Shot in Rome with a mostly Italian cast and crew (including cinematographer Aristide Massaccesi, soon to become infamous horror director Joe D'Amato, and Carver's future Lone wolf composer, Francesco De Masi), this film was given the green light by Corman when he decided to hand chief producer duties over to Mark Damon, his one-time leading man in Fall of the House of Usher and now an aspiring producer in Europe. Around this time, Damon was still acting in European horror films like The Devil's Wedding Night (opposite one of The Arena's most beautiful co-stars, Rosalba Neri) and Hannah, Queen of the Vampires. However, he soon became a still-busy fulltime producer with credits including The Neverending Story, The Lost Boys, and Short Circuit.

After some contention in the casting process, Damon and Corman settled on the two leading ladies for the film who became its primary promotional gimmick: Pam Grier and Margaret Markov, the racially diverse duo who became a popular team in the previous year's Black Mama, White Mama. Though Corman forbade dating on the set, Damon and Markov hit it off and were married soon after. Meanwhile Grier, a veteran of Corman's big three prison films, went on to become a cult icon in films like Foxy Brown and Coffy, then transitioning to mainstream success with Jackie Brown and TV's The L Word.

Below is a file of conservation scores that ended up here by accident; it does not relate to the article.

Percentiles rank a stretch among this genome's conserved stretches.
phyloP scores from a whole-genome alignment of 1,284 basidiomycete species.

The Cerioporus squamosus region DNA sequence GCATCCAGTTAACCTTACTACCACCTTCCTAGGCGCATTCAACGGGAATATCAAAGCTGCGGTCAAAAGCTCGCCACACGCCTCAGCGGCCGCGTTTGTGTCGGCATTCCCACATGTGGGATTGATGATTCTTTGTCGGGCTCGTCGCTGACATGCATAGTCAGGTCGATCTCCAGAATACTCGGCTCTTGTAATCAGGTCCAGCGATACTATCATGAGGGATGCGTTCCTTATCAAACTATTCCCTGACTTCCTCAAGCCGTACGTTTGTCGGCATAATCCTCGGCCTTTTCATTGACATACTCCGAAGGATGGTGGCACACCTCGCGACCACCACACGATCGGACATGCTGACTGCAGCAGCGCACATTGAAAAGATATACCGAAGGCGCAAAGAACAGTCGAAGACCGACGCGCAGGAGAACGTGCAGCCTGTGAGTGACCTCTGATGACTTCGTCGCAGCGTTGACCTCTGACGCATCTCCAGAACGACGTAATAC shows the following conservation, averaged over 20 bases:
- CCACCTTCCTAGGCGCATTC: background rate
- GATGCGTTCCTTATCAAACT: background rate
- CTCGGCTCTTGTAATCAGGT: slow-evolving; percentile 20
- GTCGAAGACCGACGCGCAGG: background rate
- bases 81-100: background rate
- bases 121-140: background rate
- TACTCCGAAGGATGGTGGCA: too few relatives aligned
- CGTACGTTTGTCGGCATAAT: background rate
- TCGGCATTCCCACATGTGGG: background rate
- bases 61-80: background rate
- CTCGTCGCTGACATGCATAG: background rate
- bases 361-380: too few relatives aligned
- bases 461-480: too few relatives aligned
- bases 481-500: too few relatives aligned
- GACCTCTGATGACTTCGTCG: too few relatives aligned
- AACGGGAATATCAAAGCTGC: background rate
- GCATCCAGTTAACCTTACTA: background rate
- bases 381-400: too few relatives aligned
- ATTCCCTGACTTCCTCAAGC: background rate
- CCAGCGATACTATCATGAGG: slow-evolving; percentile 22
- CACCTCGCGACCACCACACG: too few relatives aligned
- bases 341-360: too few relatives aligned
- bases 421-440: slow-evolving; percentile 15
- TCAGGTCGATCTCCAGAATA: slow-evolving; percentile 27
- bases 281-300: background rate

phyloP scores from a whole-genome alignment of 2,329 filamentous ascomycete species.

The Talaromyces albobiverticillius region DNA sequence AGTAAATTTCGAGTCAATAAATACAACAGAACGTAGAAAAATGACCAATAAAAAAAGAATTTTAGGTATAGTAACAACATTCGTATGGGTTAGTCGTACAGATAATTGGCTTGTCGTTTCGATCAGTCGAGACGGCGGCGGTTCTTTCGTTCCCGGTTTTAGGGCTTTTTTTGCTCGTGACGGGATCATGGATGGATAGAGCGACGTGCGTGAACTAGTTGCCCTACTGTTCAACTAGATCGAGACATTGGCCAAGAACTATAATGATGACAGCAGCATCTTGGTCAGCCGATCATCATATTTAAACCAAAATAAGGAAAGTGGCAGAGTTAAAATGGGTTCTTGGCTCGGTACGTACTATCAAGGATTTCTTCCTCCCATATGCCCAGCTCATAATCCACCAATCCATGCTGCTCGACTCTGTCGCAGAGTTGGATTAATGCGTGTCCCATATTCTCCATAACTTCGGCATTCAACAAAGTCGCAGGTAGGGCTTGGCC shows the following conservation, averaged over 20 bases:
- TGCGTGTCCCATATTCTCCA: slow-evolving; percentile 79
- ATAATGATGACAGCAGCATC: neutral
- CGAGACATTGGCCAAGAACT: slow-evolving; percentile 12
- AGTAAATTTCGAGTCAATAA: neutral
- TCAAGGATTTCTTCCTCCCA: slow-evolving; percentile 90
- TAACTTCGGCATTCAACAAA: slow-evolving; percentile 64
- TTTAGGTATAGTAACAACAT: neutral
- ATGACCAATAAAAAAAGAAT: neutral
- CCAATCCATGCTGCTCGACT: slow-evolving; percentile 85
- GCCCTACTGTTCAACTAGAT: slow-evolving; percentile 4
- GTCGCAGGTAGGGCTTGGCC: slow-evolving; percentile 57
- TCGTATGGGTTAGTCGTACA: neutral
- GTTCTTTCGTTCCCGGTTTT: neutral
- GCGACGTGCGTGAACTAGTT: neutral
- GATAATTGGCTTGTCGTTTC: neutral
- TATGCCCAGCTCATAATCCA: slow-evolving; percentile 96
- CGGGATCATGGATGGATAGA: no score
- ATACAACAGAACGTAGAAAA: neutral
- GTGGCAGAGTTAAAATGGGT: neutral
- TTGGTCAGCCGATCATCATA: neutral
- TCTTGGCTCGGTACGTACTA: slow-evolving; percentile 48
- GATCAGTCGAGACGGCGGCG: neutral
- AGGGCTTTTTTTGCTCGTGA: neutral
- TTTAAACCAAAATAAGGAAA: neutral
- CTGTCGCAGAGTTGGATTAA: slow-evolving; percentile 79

Here Grier and Markov are cast as Mamawi and Bodicia, two slaves whose abilities to get into fights with each other and their surrounding captors gives the powers that be a great idea: swap them out for the male gladiators in the ring and see what happens. At least that gives the women a break from all the chains and sexual assault, and soon they're dressed up for battle and waving spears at each other.